The important and primary goal of the Training Program in Skin Biology and Cancer is to provide state-of-the-art interdisciplinary basic research training for graduate students and postdoctoral fellows who seek a career in the strongly interwoven skin biology-skin cancer discipline. Specifically, the training program will offer pre- and postdoctoral fellows a unique opportunity to obtain by way of molecular, immunologic, and bioengineering studies, important scientific insights into the biology of skin regeneration, inherited skin disorders, and closely linked to it, skin cancer. The faculty serving as mentors of this unique and cohesive training program, have a long-standing and strong commitment to training young scientists in interdisciplinary research ranging from wound healing and scarring, skin repair and tissue replacement, to molecular and immunologic studies of skin neoplasia. The mentors of the training program are united in their commitment to recruit and train the next generation of scientists who will expand this strongly interconnected area of skin research, and pursue research that will continue to be at the forefront of this field.
The training program proposed in this application seeks to train graduate students and postdoctoral fellows in the field of skin biology and skin cancer. Training of the next generation of scientists in this strongly interwoven discipline is essential t the progress of research into scaring and wound healing, regeneration and engineering of skin tissue, and an understanding of melanoma and Merkel Cell carcinoma, the two most aggressive skin cancers.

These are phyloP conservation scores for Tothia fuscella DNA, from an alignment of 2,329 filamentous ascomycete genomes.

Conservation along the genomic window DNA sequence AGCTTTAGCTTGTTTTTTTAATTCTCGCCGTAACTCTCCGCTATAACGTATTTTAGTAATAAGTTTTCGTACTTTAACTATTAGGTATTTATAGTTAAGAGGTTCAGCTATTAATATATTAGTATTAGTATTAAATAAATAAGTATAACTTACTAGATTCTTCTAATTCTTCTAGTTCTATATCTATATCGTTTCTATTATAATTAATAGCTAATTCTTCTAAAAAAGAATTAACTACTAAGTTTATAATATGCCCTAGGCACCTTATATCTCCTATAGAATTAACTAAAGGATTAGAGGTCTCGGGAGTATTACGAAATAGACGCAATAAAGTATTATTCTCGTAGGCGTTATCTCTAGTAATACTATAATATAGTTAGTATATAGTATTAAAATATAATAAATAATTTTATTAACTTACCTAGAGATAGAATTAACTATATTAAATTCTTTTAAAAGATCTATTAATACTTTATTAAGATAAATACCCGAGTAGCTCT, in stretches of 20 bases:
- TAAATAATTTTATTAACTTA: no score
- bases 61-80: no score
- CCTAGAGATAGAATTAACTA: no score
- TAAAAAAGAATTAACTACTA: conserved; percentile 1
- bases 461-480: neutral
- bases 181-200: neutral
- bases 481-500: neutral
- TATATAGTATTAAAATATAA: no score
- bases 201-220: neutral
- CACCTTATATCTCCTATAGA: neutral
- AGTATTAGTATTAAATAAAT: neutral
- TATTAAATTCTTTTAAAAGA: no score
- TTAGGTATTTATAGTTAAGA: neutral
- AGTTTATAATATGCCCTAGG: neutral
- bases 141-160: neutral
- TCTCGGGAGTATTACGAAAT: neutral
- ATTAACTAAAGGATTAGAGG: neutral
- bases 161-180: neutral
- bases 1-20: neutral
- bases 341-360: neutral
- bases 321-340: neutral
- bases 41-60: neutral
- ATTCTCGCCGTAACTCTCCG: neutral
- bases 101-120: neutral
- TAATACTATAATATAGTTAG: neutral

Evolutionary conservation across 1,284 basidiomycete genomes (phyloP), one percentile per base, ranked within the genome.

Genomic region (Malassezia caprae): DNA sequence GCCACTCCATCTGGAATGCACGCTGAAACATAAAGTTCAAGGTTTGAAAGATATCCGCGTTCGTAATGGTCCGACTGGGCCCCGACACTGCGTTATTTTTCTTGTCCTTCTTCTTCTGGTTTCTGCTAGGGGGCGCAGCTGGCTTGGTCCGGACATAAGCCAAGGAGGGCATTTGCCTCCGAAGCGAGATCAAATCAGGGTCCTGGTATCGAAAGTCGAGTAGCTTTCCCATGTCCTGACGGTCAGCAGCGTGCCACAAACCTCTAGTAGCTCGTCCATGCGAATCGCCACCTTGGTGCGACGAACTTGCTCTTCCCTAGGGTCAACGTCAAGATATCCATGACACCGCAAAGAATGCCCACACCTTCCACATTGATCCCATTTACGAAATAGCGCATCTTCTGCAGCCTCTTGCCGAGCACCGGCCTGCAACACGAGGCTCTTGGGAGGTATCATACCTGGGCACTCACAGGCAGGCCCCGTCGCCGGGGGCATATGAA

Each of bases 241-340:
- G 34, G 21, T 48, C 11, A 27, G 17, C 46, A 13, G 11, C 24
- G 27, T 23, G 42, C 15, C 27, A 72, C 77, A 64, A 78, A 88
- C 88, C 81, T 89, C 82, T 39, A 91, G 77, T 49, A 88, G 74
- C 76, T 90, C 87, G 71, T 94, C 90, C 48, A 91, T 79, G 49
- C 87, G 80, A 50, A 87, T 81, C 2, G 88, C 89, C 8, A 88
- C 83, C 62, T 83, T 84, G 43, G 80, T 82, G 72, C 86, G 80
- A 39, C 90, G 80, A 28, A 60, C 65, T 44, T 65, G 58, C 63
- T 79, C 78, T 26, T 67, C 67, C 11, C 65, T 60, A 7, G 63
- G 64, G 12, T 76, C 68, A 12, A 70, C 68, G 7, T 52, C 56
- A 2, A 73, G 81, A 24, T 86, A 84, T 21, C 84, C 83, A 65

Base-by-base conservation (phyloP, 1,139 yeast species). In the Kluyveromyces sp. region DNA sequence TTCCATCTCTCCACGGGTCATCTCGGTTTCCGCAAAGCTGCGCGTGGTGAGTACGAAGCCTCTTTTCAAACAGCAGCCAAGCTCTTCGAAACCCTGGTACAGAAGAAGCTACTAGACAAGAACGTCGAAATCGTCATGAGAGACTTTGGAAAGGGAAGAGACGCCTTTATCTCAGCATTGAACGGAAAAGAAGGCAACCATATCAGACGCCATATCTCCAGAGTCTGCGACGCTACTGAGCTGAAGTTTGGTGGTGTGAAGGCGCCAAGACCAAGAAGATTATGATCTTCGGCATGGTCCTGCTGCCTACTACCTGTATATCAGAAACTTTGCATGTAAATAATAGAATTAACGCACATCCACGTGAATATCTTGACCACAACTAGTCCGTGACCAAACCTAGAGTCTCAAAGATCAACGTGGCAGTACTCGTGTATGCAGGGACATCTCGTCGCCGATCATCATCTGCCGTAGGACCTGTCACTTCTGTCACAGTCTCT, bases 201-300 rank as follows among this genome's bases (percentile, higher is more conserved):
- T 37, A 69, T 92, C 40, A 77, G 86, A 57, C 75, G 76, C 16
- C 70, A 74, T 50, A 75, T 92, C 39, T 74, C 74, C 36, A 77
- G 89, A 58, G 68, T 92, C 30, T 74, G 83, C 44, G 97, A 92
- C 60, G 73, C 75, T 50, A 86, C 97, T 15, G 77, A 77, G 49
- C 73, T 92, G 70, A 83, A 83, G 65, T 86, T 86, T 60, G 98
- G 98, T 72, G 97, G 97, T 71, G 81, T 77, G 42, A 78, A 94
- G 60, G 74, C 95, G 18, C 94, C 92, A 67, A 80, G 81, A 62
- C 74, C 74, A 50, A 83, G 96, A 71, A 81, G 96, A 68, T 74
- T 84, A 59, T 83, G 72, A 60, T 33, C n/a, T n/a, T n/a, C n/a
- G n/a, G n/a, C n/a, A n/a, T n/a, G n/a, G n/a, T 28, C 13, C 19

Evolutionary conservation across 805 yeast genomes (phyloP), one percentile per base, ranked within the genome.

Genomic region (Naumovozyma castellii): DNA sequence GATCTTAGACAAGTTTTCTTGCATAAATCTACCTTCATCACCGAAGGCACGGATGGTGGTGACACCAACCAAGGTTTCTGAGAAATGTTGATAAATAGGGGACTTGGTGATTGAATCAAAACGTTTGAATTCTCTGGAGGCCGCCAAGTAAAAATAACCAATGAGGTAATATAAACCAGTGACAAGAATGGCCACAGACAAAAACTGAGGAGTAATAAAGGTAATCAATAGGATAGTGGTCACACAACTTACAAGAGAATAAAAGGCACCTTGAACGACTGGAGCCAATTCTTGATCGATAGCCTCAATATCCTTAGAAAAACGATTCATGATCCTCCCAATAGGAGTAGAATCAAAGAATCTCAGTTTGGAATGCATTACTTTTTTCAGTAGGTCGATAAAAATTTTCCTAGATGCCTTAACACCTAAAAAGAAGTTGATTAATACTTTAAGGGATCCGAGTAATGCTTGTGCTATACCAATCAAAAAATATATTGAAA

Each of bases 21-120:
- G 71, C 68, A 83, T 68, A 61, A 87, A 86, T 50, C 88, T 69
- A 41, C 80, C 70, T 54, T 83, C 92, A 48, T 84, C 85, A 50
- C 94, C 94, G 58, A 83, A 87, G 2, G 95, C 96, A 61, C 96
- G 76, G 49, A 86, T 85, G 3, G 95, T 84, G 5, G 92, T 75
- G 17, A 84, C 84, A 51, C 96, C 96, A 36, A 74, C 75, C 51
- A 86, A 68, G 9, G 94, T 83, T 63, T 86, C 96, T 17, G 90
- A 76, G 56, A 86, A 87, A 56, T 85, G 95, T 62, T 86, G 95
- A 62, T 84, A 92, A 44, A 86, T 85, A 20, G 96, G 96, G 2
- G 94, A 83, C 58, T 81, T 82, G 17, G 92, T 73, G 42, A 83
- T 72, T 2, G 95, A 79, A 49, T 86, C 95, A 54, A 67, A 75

|Nuschke, Austin; Rodrigues, Melanie; Rivera, Jaime et al. (2016) Epidermal Growth Factor Tethered to Î²-Tricalcium Phosphate Bone Scaffolds via a High-Affinity Binding Peptide Enhances Survival of Human Mesenchymal Stem Cells/Multipotent Stromal Cells in an Immune-Competent Parafascial Implantation Assay in Mice. Stem Cells Transl Med :|
|Wells, Alan; Nuschke, Austin; Yates, Cecelia C (2016) Skin tissue repair: Matrix microenvironmental influences. Matrix Biol 49:25-36|
|Nuschke, Austin; Rodrigues, Melanie; Wells, Albin W et al. (2016) Mesenchymal stem cells/multipotent stromal cells (MSCs) are glycolytic and thus glucose is a limiting factor of in vitro models of MSC starvation. Stem Cell Res Ther 7:179|
|Richards, Kathleen F; Guastafierro, Anna; Shuda, Masahiro et al. (2015) Merkel cell polyomavirus T antigens promote cell proliferation and inflammatory cytokine gene expression. J Gen Virol 96:3532-44|
|Nuschke, Austin; Rodrigues, Melanie; Stolz, Donna B et al. (2014) Human mesenchymal stem cells/multipotent stromal cells consume accumulated autophagosomes early in differentiation. Stem Cell Res Ther 5:140|